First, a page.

In some cultures, taking a bath has always been a community affair. Thousands of years ago the Greeks and Romans popularised the practice, but it wasn’t until later that the Ottoman Turks perfected it, transforming bathing into a social, ritualistic art. Today, hammams (Turkish bathhouses) across the Middle East and Mediterranean give spa enthusiasts a way to relive this ancient experience and to reap the numerous health benefits.
As Syria is home to some of the oldest cities in the world, places like Damascus and Aleppo offer some of the finest Turkish baths of all, with architecture dating back hundreds of years. These bathhouses were an integral part of daily life: a place for women who were otherwise confined to their homes could socialise, and for men to transact business. It was even said that a woman who did not receive a ‘bath’ allowance from her husband was entitled to a divorce!
A Turkish bath is about relaxation and appreciating the process. As it can take several hours, it’s not something to be rushed or squeezed into a tight schedule. In ancient times, it was not only a cleansing ritual, but also a social gathering and purification ceremony.
The bath begins in the ‘warm room,’ where visitors sit in hot, dry air that triggers profuse sweating. This process opens the pores and prepares bathers for the next step – the ‘hot room’ – where the temperature rises sharply to purge the body of all toxins.
Bathers then move to the next room, where they splash themselves with cold water, usually from a local spring or nearby source.
Then, at last, it is time for a full-body wash and scrub, performed by an attendant, followed by a luxurious massage on the famed Turkish bath towels.
Finally, the bather ends the experience in the ‘cooling room,’ where one can relax and (per the name of the room) cool the body back down after so much non-stop exposure to steam.
You need more than a towel and a bar of soap for a Turkish bath. For a truly traditional bath, an array of some 20 articles is needed to enjoy the full hammam experience. Some prominent items include (and make great souvenirs):
+ Pestemal: Made from either silk or cotton, the large quintessential Turkish bath towel is checkered or stripped. It is also the visitor’s ‘bathrobe’ when moving from room to room.
+ Nalin: The exquisitely decorated wooden clogs used for walking on the wet floor.
+ Tas: A silver or brass bowl used to pour water over your body.
+ Kese: An exfoliating mitt used to cleanse skin and vigorously massage the skin.
+ Hammam carpet: A soft place for the bather to sit and undress.
+ Rose Essence: Sprinkled on the body and hair after bathing.
Saunas have satisfied people all across the world for their numerous health benefits. From Native American sweat lodges to Finnish saunas and Turkish baths, it is no coincidence that soaking is a weekly ritual on several sides of the globe.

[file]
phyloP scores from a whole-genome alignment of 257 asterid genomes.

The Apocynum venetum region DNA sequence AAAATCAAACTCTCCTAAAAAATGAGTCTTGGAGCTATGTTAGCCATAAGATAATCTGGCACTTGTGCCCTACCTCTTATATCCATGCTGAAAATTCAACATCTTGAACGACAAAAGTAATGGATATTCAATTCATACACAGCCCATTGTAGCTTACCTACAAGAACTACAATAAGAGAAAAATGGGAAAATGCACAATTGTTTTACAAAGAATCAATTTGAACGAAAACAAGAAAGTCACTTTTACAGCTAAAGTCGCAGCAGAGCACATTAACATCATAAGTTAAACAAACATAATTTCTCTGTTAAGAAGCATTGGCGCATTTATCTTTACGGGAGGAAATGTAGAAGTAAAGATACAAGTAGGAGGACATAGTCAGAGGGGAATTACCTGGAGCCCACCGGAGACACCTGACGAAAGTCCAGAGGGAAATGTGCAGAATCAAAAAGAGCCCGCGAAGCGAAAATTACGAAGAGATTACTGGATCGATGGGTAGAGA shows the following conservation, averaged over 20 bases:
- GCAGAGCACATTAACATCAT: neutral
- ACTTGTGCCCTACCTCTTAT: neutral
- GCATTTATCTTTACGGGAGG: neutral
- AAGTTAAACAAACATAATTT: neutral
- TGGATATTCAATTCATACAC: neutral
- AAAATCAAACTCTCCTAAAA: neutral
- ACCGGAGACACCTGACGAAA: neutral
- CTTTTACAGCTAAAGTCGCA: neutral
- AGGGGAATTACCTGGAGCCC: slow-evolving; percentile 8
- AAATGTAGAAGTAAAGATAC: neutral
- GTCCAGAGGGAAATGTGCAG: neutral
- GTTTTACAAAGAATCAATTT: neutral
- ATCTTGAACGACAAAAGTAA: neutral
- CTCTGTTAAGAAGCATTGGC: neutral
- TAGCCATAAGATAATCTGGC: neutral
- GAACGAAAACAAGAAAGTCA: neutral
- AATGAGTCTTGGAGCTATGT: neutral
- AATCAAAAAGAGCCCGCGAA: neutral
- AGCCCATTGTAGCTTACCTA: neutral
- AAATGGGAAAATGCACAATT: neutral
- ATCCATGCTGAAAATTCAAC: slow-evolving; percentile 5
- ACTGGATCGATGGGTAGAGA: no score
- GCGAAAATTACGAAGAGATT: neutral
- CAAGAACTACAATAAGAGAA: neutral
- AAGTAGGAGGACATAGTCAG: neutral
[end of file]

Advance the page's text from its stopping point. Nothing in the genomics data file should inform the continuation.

Exposure to hot steam elevates the body temperature and increases sweating, which pushes toxins and chemicals from the skin while increasing the heart rate, blood circulation and metabolism. Both amateur and professional athletes use saunas regularly to relax tired muscles and relieve stress and tension.
For similar reasons, anyone with allergies or a recent illness can inhale steam to clear up congestion and loosen mucous, creating cleared breathing passageways.
And for everyone in search of ageless and beautiful skin, hot saunas open pores, remove excess oil and dirt, and increase circulation to the skin. Steam showers also soften and smooth the skin by making exfoliation easier.
Finding the Hammam Experience
An estimated 5,000 bathhouses are believed to have been in existence in 16th-century Ottoman Turkey. It remains an integral part of Middle Eastern and Mediterranean culture, but has also survived in England, where it was made popular in Victorian times.
Nowadays, the Turkish baths in Syria are some of the most beautiful and well-preserved hammams in the world. In the capital city of Damascus, boutique hotels offer the hammam experiences. At the the Beit Zaman, guests find both a traditional steam bath and a jillak, or traditional tearoom. The Via Recta Hotel, which showcases work of the 19th-century mosaic artist Jerji Al-Bitar, also has a private hammam. At the hammam in the Al Pasha Hotel, guests can put themselves in the hands of some of the best masseurs in the city.
Aleppo is Syria’s most populous city and one of the oldest continuously inhabited cities in the world. Here, a 16th-century palace has been turned into an astonishing luxury accommodation, where each suite represents a different era of Aleppo’s history. The Mansouriya Palace invites its guests to savour traditional cuisine at its restaurants and indulge in a private hammam.